You’re a loyal THCB reader. You have a symptom. You Google it. One of the first three hits will be an entry about the symptom or an associated condition on Wikipedia.
As an informed lay person, you wonder, “How accurate is Wikipedia for medical information?”
You’ve always been a little skeptical of Wikipedia, but over the years you’ve found it more and more reliable for celebrity tidbits (e.g. “How old is Jane Lynch?” or “What was the name of that guy in “Crash?”) and sports trivia (“How many Super Bowls have the Minnesota Vikings lost?”).
In fact, it’s become quite useful for understanding geopolitics, ancient and recent history, and helping explain science topics (Higgs Boson, anyone?).
So why not medicine?
We in academic medicine look down our noses at Wikipedia. “Show us original texts,” we harrumph. “Where does the original data come from?” we ask our residents and students.
Just like high schoolers and college kids are warned NOT to use Wikipedia as a research tool, medical professors hold the site lowly in regard to seriousness of purpose.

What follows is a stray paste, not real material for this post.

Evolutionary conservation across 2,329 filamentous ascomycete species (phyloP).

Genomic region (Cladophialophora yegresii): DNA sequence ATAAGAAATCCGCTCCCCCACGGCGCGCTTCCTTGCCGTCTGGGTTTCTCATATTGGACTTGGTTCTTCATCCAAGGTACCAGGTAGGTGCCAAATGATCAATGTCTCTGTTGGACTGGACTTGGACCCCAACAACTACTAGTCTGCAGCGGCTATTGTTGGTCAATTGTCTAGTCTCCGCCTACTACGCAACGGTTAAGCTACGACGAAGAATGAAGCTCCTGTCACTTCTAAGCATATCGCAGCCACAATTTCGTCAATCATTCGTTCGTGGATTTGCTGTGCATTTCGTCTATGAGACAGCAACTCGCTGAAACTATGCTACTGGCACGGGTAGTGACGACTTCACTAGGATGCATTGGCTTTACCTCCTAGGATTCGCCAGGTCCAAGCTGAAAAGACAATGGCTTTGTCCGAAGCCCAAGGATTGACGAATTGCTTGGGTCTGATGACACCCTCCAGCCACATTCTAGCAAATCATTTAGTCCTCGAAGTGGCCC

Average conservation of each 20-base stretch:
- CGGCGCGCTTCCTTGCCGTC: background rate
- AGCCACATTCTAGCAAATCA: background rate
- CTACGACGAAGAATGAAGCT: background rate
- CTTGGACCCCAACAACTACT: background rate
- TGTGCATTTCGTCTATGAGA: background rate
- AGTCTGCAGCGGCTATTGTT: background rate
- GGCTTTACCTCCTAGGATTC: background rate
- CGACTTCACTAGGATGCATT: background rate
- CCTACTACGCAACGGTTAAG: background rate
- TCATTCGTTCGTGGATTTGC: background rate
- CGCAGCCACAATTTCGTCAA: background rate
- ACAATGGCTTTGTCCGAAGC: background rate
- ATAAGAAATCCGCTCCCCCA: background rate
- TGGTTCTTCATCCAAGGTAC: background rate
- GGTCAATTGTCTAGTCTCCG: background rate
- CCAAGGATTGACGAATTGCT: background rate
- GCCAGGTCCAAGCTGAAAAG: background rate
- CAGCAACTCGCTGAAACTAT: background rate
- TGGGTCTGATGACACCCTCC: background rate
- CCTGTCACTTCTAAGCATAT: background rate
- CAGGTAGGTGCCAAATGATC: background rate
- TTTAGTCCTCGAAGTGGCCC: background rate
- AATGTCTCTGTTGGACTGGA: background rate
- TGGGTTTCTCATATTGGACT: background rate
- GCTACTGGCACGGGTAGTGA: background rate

Well, it’s time to accept reality.
We all use it, whether we admit it or not. Some of us a lot. The good news is, Wikipedia’s going to get even better in the medical realm.
In a smart win-win, an enterprising clinical teacher at the University of California @ San Francisco Medical School will offer course credit to senior (4th year) medical students for updating and improving Wikipedia articles on medical topics.
“We as a profession have our corpus of knowledge, and we owe it as a profession to educate the lay public,” said Dr. Amin Azzam, a health sciences associate clinical professor at the U.C.S.F. School of Medicine who will teach the monthlong elective course in December.
I like what Dr. Azzam says–we owe it as a profession to educate the lay public. In the ultimate academic bargain, these students are going to make their work count twice-and many times over. Classwork for course credit, that goes out into the cloud and is useful to many other people. With an emphasis on lay people being able to read and understand it.
All medical information should be conveyed that way.
John H. Schumann, MD (@GlassHospital) is a general internist and medical educator at the University of Oklahoma School of Community Medicine in Tulsa, OK . He is also author of the blog, GlassHospital , where this post originally appeared.